Innovative Nostalgia

Wi-Fi Hotspots Take Over Old Payphones

Nowadays telephone booths are obsolete objects. If you are a digital native you probably never noticed one of them. With the number of smartphone owners worldwide surpassing two billion, they have fallen into disuse. That’s why New York City decided to definitely say goodbye to neglected payphones and replace them with Wi-Fi hotspots.

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Image Consumption

People, Use Your Drone to Map El Niño!

How to monitor the effects of El Niño? The Nature Conservancy wants to take advantage of the massive image production that can be collected using smartphones and drones. From this month they are asking tech enthusiasts to capture the flooding and coastal erosion caused by El Niño. The idea is that crowd-sourced, geotagged images of storm surges and flooded beaches will give scientists a brief window into what the future holds as sea levels rise for global warming.

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Back to the Tribe

PC Problems? Better Call a Witch!

Witchcraft is definitely not the first thing we think of when we have a problem with modern technology. Silicon Valley companies though don’t seem to think this way. They recently employed a Wiccan witch to help them deal with hackers, computer viruses and demonic possessions.

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Forward to Nature

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Virtual worlds, printed food, living cities, wild robots – we’re so surrounded by technology that it’s becoming our next nature. How can we live in harmony with it? The Next Nature Network is a 21st century nature organization that wants to go forward – not back – to nature. We stir debate, create events, exhibitions, publications and products that bring biology and technology into balance. Because ultimately, we may not just have to save the pandas but the people too. Will you join us?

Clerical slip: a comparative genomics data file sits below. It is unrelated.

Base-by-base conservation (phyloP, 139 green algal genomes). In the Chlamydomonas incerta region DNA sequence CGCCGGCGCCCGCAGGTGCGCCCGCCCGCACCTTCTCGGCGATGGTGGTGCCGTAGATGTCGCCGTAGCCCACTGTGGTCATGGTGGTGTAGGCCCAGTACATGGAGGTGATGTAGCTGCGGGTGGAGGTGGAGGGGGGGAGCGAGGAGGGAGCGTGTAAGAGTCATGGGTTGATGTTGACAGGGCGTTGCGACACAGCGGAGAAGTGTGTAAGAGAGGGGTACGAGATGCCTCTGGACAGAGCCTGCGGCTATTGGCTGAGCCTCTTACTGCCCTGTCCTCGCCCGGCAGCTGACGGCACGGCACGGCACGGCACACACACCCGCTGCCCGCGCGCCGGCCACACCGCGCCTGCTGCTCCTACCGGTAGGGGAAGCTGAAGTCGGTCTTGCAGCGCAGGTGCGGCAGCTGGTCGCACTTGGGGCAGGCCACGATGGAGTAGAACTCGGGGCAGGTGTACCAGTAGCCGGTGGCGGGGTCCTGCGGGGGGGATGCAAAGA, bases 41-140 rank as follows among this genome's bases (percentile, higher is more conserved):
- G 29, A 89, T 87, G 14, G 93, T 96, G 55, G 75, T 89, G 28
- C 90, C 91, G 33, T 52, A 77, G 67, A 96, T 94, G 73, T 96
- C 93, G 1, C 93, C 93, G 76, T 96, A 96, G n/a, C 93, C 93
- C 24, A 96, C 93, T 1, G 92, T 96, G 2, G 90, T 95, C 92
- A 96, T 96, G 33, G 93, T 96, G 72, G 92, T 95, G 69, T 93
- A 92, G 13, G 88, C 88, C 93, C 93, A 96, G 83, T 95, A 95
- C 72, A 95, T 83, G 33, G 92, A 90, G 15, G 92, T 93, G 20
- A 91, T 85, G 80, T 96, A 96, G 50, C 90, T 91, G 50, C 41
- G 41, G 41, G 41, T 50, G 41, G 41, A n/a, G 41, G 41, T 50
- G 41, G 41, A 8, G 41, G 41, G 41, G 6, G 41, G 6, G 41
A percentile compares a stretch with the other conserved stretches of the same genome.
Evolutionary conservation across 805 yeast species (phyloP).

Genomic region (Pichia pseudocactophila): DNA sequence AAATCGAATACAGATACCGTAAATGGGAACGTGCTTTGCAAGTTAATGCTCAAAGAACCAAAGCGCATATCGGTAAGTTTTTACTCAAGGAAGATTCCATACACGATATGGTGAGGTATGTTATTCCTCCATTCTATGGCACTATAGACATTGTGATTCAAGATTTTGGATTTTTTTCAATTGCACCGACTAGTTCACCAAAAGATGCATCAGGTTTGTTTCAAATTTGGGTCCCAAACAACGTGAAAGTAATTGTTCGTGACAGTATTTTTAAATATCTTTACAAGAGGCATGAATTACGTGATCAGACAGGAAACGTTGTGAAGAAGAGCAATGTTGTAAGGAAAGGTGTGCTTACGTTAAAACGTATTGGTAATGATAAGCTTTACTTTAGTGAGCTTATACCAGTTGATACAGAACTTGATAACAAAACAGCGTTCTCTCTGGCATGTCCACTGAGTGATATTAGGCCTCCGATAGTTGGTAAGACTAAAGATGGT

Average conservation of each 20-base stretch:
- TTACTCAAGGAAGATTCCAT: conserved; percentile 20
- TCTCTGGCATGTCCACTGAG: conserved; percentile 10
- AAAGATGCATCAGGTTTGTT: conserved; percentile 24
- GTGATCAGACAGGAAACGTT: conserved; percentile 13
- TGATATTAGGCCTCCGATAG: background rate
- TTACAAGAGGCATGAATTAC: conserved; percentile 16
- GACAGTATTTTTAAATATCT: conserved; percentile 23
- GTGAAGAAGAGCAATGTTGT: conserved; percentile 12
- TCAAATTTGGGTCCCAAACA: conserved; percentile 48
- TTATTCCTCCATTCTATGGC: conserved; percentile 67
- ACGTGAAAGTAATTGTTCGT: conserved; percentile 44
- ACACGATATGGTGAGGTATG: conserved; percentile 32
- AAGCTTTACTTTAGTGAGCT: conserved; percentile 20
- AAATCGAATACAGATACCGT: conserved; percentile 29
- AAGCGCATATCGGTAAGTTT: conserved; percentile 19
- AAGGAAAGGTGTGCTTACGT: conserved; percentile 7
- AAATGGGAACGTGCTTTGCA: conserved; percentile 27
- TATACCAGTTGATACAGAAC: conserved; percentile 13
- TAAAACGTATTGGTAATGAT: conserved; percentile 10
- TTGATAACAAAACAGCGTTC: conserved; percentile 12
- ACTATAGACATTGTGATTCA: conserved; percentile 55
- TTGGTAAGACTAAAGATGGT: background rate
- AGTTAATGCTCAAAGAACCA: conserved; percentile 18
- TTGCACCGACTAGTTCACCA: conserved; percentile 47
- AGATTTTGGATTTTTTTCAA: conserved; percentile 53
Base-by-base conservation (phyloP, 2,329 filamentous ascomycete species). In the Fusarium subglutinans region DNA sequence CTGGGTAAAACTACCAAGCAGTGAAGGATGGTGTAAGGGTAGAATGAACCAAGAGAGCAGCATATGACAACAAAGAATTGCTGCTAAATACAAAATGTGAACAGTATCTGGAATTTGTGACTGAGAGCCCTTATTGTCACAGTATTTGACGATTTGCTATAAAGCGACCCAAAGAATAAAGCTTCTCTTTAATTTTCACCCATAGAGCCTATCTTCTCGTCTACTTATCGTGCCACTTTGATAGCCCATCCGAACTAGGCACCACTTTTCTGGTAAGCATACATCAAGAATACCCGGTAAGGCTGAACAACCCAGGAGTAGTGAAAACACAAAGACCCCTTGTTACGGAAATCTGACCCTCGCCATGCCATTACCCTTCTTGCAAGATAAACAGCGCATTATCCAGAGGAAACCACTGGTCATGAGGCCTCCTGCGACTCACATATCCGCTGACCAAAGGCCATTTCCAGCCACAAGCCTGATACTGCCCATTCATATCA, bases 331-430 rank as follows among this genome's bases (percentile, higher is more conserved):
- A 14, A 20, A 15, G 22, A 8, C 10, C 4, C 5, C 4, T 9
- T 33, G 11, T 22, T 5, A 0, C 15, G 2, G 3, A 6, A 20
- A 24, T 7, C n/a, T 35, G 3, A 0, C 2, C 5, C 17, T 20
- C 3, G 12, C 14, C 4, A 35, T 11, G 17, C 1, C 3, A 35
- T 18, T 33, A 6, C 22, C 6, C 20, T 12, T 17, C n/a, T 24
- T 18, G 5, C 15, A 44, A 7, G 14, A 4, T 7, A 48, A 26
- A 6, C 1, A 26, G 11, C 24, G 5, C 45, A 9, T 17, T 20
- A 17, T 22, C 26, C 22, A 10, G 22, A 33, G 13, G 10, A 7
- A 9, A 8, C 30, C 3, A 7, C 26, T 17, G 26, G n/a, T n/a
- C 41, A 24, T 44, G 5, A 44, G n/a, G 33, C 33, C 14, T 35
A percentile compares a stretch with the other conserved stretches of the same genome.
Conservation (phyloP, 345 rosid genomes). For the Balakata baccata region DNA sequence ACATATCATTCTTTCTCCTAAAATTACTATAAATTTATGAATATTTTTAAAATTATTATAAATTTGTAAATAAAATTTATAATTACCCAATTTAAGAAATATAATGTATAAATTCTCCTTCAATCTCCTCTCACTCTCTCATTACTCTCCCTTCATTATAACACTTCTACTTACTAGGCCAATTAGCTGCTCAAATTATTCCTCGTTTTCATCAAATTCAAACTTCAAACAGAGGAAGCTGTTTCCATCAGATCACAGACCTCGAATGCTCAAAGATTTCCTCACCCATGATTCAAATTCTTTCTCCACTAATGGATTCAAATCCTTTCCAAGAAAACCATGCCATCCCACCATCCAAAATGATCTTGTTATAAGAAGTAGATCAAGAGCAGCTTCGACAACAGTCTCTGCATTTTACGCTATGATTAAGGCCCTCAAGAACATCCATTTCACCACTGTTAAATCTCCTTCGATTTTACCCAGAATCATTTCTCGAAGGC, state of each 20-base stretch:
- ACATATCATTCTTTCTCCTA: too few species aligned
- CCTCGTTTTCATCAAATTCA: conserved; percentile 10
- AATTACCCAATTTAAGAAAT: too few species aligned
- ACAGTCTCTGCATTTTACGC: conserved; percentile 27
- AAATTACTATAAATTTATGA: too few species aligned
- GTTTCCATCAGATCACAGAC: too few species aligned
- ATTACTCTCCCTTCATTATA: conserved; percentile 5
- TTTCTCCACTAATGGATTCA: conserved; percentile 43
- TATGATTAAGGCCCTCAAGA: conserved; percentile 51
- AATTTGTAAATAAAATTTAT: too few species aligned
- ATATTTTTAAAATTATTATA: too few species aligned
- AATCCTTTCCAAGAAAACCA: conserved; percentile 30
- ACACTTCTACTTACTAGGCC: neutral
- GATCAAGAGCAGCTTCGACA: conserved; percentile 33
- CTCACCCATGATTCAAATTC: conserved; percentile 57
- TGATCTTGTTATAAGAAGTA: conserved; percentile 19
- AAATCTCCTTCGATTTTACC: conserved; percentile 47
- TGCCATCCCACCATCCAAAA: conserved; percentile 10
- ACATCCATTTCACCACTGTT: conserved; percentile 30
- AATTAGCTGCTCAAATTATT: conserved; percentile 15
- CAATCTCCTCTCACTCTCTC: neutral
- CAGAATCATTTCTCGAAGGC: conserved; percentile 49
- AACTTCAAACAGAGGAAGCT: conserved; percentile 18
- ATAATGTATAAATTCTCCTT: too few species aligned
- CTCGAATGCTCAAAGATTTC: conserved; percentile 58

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Suburban Utopia

Fake Grass Covered Roofs to Produce Energy

The concept of using our rooftops to produce green, renewable energy for our houses is already very common if we look at solar panels. Now an international team of scientists is researching into the idea of carpeting roofs with plastic grass-like material instead. The plastic blades would be used as miniature wind turbines able to generate wind power for the home.

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Augmented Bodies

A Tablet for the Visually Impaired People

Sight is a skill we often take for granted. However not everyone has this ability. Today around 314 million people suffer from sight impairment. We rarely take into account their relationship with technology that, if we think about it, is not simple. The use of smartphones and tablets is extremely difficult for a visually impaired person, and impossible for a person suffering from blindness. But this could change in the near future.

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Anthropocene

Earth next to the Sun makes us Modest

Next time you hear someone argue we are on the verge of becoming Gods, you might want to point them this image comparing the size of the Earth and the Sun. The realization that Earth would fit over a million times in the volume of the Sun kind of makes you modest, no?

Although humanity influences the Earth so radically that researchers now speak of a new geological era called the Anthropocene, all live on Earth including our existence still entirely depends on an entity on which we have no control whatsoever: the Sun.  No, we are not the Masters of the Universe.

Peculiar image of the week via hstry.co.

SAN FRANCISCO, CA - MAY 28:  An attendee inspects Google Cardboard during the 2015 Google I/O conference on May 28, 2015 in San Francisco, California. The annual Google I/O conference runs through May 29.  (Photo by Justin Sullivan/Getty Images)
Augmented Bodies

Doctors Used VR to Save a Baby’s Life

Google Cardboard was used by a cardiologist to train for a very risky heart surgery on a four months baby. Teegan was born with a serious problem: the heart was not where it should have been, too far to the left, taking the place of a lung that was never formed. The surgery was the only option, but unfortunately both the young age and the specific location of the heart made it virtually impossible to operate “in the dark”.

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